The RM of Buckland has appointed a new auditor for municipal audits for at least the next three years. At their regular meeting on Monday, Sept. 14 the RM decided to appoint MNP as auditor.
Census, Price-Waterhouse and MNP were the three contenders as earlier this year the RM put out a request for proposals (RFP) to find a new auditor.
“The nice thing about the new auditor that is coming in to take over he will do a pre-audit and make sure everything is on the up and up,” Reeve Don Fyrk said.
With matters before the court involving a previous administrator, the RM wanted to have more clarity on their audits.
The more in-depth service was a big plus.
After some discussion the council eventually agreed that returning to MNP was best for the council at this time. There was a price difference where MNP was around twice as much but the full-service option was best. The local aspect of MNP was also a plus.
“We had MNP before but we thought they do a pretty good job but boy they were expensive,” Fyrk said.
They switched auditors and found another local option for a lesser price. According to Fyrk this option was sold on two separate occasions and the service offered dropped precipitously.
The council also agreed to have the contract reviewed after three years instead of five years. The RM was disappointed with the work of the previous auditor and sent a letter regarding the feelings on the work.
“So the more they sell it the more that you go down the line and they stop caring about you, that’s my thoughts,” Fyrk said.
Had they not come to this decision they would have had to choose prior to next month’s meeting, which required a possible special meeting,
The meeting overall was a good-natured one according to Fyrk.
“I thought it was a very good meeting today, we had some really good discussion it got heated a few times but other than that everything is fine, I think. Things are looking up in the RM, all in all it is quiet,” he explained.
Council passes budget for Planning Commission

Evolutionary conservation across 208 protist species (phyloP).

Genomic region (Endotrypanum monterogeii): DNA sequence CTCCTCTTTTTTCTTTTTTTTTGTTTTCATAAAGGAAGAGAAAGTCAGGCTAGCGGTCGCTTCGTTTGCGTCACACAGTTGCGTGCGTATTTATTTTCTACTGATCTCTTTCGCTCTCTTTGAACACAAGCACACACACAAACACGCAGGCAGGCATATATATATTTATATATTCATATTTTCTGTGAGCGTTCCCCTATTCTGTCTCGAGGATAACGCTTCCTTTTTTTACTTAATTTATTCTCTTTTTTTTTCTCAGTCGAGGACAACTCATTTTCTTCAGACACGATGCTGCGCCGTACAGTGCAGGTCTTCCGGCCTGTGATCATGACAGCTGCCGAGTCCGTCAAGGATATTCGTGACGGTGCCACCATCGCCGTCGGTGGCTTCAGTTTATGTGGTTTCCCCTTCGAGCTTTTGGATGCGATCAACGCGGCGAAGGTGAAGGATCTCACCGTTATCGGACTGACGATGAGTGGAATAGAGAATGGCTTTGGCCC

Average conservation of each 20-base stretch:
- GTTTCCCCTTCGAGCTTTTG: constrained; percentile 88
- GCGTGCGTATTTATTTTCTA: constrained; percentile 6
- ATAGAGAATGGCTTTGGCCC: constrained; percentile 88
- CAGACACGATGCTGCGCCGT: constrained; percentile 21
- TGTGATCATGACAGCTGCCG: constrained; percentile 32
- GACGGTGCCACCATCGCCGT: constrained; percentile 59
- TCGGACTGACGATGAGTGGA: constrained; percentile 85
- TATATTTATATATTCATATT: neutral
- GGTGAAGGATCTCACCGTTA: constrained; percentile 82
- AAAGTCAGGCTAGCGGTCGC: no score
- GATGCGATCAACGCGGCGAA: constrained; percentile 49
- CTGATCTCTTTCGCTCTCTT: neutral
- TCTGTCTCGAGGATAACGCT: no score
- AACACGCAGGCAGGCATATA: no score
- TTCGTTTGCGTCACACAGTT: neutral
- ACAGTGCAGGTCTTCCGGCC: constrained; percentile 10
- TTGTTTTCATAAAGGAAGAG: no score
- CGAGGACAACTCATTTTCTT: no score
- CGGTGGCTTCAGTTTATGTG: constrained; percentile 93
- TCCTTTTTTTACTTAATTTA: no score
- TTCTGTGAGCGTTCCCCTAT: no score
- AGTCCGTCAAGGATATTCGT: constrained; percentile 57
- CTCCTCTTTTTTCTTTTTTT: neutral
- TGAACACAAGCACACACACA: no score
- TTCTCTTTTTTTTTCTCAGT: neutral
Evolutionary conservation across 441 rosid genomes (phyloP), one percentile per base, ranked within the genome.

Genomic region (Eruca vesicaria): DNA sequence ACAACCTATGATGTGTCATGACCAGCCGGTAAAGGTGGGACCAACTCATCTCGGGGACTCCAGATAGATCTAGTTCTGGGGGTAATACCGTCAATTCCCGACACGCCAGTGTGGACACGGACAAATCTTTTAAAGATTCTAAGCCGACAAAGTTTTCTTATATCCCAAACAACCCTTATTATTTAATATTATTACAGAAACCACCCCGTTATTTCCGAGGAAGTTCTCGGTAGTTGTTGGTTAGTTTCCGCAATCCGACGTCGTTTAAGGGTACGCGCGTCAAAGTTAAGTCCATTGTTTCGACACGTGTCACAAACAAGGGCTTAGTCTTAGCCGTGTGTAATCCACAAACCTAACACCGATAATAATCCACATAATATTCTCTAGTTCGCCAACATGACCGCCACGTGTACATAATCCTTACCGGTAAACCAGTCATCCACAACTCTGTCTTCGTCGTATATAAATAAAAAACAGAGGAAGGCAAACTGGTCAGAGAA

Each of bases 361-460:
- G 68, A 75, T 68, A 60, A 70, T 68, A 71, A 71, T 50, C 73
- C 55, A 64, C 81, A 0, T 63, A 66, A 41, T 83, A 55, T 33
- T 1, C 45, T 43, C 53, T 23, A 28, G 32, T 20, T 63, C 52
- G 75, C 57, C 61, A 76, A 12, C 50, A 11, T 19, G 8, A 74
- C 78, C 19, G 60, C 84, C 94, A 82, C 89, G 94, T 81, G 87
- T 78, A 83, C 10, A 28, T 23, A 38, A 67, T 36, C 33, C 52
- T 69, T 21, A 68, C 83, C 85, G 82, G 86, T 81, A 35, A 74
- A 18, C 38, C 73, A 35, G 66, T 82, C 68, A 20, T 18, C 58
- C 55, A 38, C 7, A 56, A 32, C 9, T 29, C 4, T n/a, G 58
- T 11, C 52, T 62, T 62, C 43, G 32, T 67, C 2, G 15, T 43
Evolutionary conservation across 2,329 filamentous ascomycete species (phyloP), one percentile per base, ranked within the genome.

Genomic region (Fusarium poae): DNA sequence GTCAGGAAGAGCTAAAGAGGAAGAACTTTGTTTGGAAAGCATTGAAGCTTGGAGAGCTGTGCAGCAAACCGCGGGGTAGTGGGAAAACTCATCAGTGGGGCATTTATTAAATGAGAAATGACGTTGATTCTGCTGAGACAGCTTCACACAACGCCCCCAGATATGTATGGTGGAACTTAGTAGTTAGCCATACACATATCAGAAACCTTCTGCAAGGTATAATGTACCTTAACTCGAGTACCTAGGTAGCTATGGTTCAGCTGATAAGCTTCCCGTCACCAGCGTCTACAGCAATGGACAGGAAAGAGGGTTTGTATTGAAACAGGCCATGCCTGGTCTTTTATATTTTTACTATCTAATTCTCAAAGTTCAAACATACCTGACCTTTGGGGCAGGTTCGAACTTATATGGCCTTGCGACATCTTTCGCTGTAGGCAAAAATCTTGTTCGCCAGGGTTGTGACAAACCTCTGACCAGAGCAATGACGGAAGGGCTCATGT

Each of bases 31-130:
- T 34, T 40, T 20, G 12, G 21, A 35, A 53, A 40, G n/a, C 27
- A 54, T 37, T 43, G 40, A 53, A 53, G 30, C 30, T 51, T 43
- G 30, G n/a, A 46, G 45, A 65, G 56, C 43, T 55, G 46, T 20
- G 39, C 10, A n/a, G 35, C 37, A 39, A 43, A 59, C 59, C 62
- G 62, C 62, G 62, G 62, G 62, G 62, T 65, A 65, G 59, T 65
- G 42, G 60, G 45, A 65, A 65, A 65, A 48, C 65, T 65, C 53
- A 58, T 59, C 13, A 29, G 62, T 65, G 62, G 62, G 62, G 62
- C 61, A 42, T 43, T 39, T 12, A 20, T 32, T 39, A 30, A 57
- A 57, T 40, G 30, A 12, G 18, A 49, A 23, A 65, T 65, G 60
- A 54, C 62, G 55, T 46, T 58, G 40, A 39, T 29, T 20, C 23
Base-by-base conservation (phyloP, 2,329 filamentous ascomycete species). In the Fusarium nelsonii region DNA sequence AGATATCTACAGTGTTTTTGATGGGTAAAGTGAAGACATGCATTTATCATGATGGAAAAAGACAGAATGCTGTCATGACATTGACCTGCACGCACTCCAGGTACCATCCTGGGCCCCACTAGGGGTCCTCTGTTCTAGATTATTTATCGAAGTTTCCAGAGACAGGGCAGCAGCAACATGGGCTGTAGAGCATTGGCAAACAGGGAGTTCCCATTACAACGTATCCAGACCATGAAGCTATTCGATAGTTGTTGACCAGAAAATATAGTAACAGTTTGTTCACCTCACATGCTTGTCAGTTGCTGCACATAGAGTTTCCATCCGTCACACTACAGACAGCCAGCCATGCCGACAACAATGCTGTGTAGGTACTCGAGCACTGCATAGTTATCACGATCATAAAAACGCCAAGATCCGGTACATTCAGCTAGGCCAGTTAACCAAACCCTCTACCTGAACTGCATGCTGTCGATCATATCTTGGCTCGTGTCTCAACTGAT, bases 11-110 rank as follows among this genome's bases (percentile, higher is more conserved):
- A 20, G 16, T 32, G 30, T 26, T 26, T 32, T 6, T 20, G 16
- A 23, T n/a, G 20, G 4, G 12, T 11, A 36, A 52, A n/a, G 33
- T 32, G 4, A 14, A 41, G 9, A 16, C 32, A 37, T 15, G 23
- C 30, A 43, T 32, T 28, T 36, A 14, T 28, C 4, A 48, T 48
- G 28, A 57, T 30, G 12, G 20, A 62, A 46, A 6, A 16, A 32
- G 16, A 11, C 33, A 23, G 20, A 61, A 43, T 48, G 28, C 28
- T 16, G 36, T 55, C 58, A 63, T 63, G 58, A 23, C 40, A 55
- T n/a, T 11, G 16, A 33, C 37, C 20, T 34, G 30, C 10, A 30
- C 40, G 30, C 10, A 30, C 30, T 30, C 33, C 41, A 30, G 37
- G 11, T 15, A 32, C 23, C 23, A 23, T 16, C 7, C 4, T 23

Prince Albert District Planning Commission planning officer Jason Kaptein appeared before council with his usual reports on Monday. However, he also took the time to get his budget approved for this year by the council.
“I think it is a healthy budget for next year, it’s a lot less than what we are spending this year,” Kaptein explained to council.
The budget needs to be submitted to the City.
The council passed his budget after a brief presentation,
Last year the budget for the Planning Commission changed. The commission is a partnership between the City of Prince Albert, RM of Prince Albert and Buckland.
“With the changes in the funding in the last year with the city reducing the overall amount that they contribute there has been some changes as to how my position is funded and last year we set up the budget,” he said.
The cost of his position is now shared between the RMs and regional work is billed to the commission at an hourly rate and still funded by all three entities. COVID-19 has also made his budget numbers less predictable but he kept his budget status quo.
“With COVID this year we haven’t had so many meetings and it is difficult for me to gauge how many meetings I would have had with city staff on a variety of issues. Moving into next year I figured we would leave it the same because I am going to be under budget this year,”
Next year the commission is probably meeting more with the City of Prince Albert.
The recently proposed rec centre project by the City of Prince Albert borders on RM of Prince Albert land and Kaptein expects some annexation discussions and other maters that have him working closely with the city.
The city contributes $20,0000 and each RM contributes $7,700. His report explained that the budget would be $35,000 for the planning commission’s work. Building inspections and subdivisions have been pulled out of the commission’s work and are shared between the two Rural Municipalities.
Regional work during the last budget cycle was predominantly with the RM of PA that borders the city of Prince Albert.
As well Kaptein, alerted the council to a new development that is working towards coming to the RM.
“I have been working with a company they are called Pivot Furniture Technologies and they have been interested in the (site) for a little while now and they pulled the trigger and they are committed to buying quite a large building,” Kaptein said.
According to Kaptein the initial plan is to bring in a factory line, to bring in raw lumber and cut it to size and make furniture components for their business, which leases furniture in large urban centers.
The building is around 80,000 square feet. Kaptein explained that there will be challenges to building code because of dimensions. The land is already zoned commercial and Kaptein was merely alerting the council that the discussions were occurring at this point. This is a second venture for the company. According to Kaptein they were interested in another space elsewhere but the site fell into place in Buckland.
“The new furniture development, that is a big deal,” Fyrk said.